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Four short links: 9 December 2015

Four short links: 9 December 2015

Graph Book, Data APIs, Mobile Commerce Numbers, and Phone Labs

  1. Networks, Crowds, and Markets — network theory (graph analysis), small worlds, network effects, power laws, markets, voting, property rights, and more. A book that came out of a Cornell course by ACM-lauded Jon Kleinberg.
  2. Qua framework for building data APIs. From a government department, no less. (via Nelson Minar)
  3. Three Most Common M-Commerce Questions Answered (Facebook) — When we examined basket sizes on an m-site versus an app, we found people spend 43 cents in app to every $1 spent on m-site. (via Alex Dong)
  4. Phonelabs — science labs with mobile phones. All open sourced for maximum spread.
Comments: 2
Four short links: 18 November 2015

Four short links: 18 November 2015

Crypto Comms, Science Funding, Geo DB, and AI Ambitions

  1. If The Paris Hackers Weren’t Using Crypto, The Next Ones Will (Cory Doctorow) — But the reality is that criminals will be using crypto soon, if they aren’t already, for the same reason they’re using computers. Using crypto is the best way to communicate.
  2. Google $50M Heart Disease Effort — instead of taking bids for $250K chunks of the money, they will fund one team for five years. Applications close Feb 14.
  3. Pyro (Usenix) — This paper presents Pyro, a spatial-temporal big data storage system tailored for high-resolution geometry queries and dynamic hotspots. Pyro understands geometries internally, which allows range scans of a geometry query to be aggregately optimized. Moreover, Pyro employs a novel replica placement policy in the DFS layer that allows Pyro to split a region without losing data locality benefits.
  4. Inside Mark Zuckerberg’s Bold Plan for Facebook (FastCompany) — “One of our goals for the next five to 10 years,” Zuckerberg tells me, “is to basically get better than human level at all of the primary human senses: vision, hearing, language, general cognition.”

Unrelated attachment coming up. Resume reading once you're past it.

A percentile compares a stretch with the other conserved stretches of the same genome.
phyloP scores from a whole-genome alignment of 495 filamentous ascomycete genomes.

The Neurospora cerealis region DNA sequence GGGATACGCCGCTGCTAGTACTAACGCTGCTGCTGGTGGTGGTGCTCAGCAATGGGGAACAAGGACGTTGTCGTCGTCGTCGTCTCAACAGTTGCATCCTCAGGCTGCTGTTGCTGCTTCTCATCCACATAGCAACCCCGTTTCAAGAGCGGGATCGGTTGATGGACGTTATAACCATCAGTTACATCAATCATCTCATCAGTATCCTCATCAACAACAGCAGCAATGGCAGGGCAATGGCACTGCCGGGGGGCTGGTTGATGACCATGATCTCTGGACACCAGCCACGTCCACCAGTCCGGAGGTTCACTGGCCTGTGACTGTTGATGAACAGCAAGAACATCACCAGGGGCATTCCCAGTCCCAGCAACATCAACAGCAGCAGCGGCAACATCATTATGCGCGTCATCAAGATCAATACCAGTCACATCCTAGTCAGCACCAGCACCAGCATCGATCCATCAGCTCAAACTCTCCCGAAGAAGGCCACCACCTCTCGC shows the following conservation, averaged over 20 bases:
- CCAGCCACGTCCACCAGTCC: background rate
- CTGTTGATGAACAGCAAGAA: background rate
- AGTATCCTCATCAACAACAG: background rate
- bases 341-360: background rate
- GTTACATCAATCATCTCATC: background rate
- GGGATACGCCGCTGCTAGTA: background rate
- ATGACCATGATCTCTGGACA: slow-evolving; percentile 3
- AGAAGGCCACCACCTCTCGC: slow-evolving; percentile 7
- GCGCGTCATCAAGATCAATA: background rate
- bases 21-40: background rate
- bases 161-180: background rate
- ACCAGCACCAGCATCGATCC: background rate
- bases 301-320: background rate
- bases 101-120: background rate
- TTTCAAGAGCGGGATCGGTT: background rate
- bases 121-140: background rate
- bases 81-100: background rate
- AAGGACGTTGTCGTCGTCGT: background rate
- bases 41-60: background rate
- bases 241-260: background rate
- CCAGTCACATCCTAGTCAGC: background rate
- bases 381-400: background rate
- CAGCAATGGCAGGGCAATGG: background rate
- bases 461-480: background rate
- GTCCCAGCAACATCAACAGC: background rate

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Four short links: 26 October 2015

Four short links: 26 October 2015

Dataflow Computers, Data Set Explorer, Design Brief, and Coping with Uncertainty

  1. Dataflow Computers: Their History and Future (PDF) — entry from 2008 Wiley Encyclopedia of Computer Science and Engineering.
  2. Mirador — open source tool for visual exploration of complex data sets. It enables users to discover correlation patterns and derive new hypotheses from the data.
  3. How 23AndMe Got Regulatory Approval Back (Fast Company) — In order to meet FDA requirements, the design team had to prove that the reports provided on the website would be comprehensible to any American consumer, regardless of their background or education level. And you thought YOUR design brief was hard.
  4. Getting Comfortable with Uncertainty (The Atlantic) — We have this natural distaste for things that are unfamiliar to us, things that are ambiguous. It goes up from situational stressors, on an individual level and a group level. And we’re stuck with it simply because we have to be ambiguity-reducers.
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Four short links: 23 October 2015

Four short links: 23 October 2015

Data Science, Temporal Graph, Biomedical Superstars, and VR Primer

  1. 50 Years of Data Science (PDF) — Because all of science itself will soon become data that can be mined, the imminent revolution in Data Science is not about mere “scaling up,” but instead the emergence of scientific studies of data analysis science-wide.
  2. badwolfa temporal graph store from Google.
  3. Why Biomedical Superstars are Signing on with Google (Nature) — “To go all the way from foundational first principles to execution of vision was the initial draw, and that’s what has continued to keep me here.” Research to retail, at Google scale.
  4. VR Basics — intro to terminology and hardware in the next gen of hardware, in case you’re late to the goldrush^w exciting field.
Comments: 2
Four short links: 16 October 2015

Four short links: 16 October 2015